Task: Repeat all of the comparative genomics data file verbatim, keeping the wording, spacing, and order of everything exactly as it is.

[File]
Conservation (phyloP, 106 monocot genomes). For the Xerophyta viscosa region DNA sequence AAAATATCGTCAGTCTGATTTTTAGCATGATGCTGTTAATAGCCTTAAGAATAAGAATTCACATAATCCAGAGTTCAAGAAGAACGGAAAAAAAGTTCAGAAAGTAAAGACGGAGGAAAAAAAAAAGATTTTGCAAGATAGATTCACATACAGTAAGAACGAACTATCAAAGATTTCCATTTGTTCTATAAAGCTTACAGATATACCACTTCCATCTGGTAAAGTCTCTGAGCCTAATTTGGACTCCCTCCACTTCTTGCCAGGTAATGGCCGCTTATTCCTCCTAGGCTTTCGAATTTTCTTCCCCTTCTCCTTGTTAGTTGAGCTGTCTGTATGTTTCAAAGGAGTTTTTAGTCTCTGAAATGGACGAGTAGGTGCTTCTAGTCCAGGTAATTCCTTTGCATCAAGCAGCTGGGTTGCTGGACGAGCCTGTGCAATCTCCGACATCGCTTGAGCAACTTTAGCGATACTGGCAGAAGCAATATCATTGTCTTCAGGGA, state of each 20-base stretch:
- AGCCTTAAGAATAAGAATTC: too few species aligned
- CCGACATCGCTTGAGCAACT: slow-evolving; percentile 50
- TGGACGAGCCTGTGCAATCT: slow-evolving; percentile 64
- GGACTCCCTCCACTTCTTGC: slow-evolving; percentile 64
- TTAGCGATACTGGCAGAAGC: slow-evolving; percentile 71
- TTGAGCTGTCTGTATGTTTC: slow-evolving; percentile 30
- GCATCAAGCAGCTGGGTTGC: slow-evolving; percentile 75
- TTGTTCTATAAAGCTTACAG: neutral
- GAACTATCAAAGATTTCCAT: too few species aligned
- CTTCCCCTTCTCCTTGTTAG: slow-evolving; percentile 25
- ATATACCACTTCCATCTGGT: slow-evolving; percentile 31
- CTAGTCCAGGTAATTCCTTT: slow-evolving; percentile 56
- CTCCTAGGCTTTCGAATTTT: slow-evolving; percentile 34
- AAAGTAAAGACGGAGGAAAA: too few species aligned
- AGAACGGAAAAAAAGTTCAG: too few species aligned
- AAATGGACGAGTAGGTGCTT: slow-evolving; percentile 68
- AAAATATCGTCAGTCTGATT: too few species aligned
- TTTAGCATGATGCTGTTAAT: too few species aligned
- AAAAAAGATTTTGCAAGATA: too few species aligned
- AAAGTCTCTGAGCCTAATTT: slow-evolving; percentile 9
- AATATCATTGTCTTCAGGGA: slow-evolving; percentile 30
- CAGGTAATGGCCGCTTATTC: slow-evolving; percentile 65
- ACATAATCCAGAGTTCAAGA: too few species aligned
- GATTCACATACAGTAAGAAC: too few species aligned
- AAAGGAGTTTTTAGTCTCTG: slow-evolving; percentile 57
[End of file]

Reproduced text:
Conservation (phyloP, 106 monocot genomes). For the Xerophyta viscosa region DNA sequence AAAATATCGTCAGTCTGATTTTTAGCATGATGCTGTTAATAGCCTTAAGAATAAGAATTCACATAATCCAGAGTTCAAGAAGAACGGAAAAAAAGTTCAGAAAGTAAAGACGGAGGAAAAAAAAAAGATTTTGCAAGATAGATTCACATACAGTAAGAACGAACTATCAAAGATTTCCATTTGTTCTATAAAGCTTACAGATATACCACTTCCATCTGGTAAAGTCTCTGAGCCTAATTTGGACTCCCTCCACTTCTTGCCAGGTAATGGCCGCTTATTCCTCCTAGGCTTTCGAATTTTCTTCCCCTTCTCCTTGTTAGTTGAGCTGTCTGTATGTTTCAAAGGAGTTTTTAGTCTCTGAAATGGACGAGTAGGTGCTTCTAGTCCAGGTAATTCCTTTGCATCAAGCAGCTGGGTTGCTGGACGAGCCTGTGCAATCTCCGACATCGCTTGAGCAACTTTAGCGATACTGGCAGAAGCAATATCATTGTCTTCAGGGA, state of each 20-base stretch:
- AGCCTTAAGAATAAGAATTC: too few species aligned
- CCGACATCGCTTGAGCAACT: slow-evolving; percentile 50
- TGGACGAGCCTGTGCAATCT: slow-evolving; percentile 64
- GGACTCCCTCCACTTCTTGC: slow-evolving; percentile 64
- TTAGCGATACTGGCAGAAGC: slow-evolving; percentile 71
- TTGAGCTGTCTGTATGTTTC: slow-evolving; percentile 30
- GCATCAAGCAGCTGGGTTGC: slow-evolving; percentile 75
- TTGTTCTATAAAGCTTACAG: neutral
- GAACTATCAAAGATTTCCAT: too few species aligned
- CTTCCCCTTCTCCTTGTTAG: slow-evolving; percentile 25
- ATATACCACTTCCATCTGGT: slow-evolving; percentile 31
- CTAGTCCAGGTAATTCCTTT: slow-evolving; percentile 56
- CTCCTAGGCTTTCGAATTTT: slow-evolving; percentile 34
- AAAGTAAAGACGGAGGAAAA: too few species aligned
- AGAACGGAAAAAAAGTTCAG: too few species aligned
- AAATGGACGAGTAGGTGCTT: slow-evolving; percentile 68
- AAAATATCGTCAGTCTGATT: too few species aligned
- TTTAGCATGATGCTGTTAAT: too few species aligned
- AAAAAAGATTTTGCAAGATA: too few species aligned
- AAAGTCTCTGAGCCTAATTT: slow-evolving; percentile 9
- AATATCATTGTCTTCAGGGA: slow-evolving; percentile 30
- CAGGTAATGGCCGCTTATTC: slow-evolving; percentile 65
- ACATAATCCAGAGTTCAAGA: too few species aligned
- GATTCACATACAGTAAGAAC: too few species aligned
- AAAGGAGTTTTTAGTCTCTG: slow-evolving; percentile 57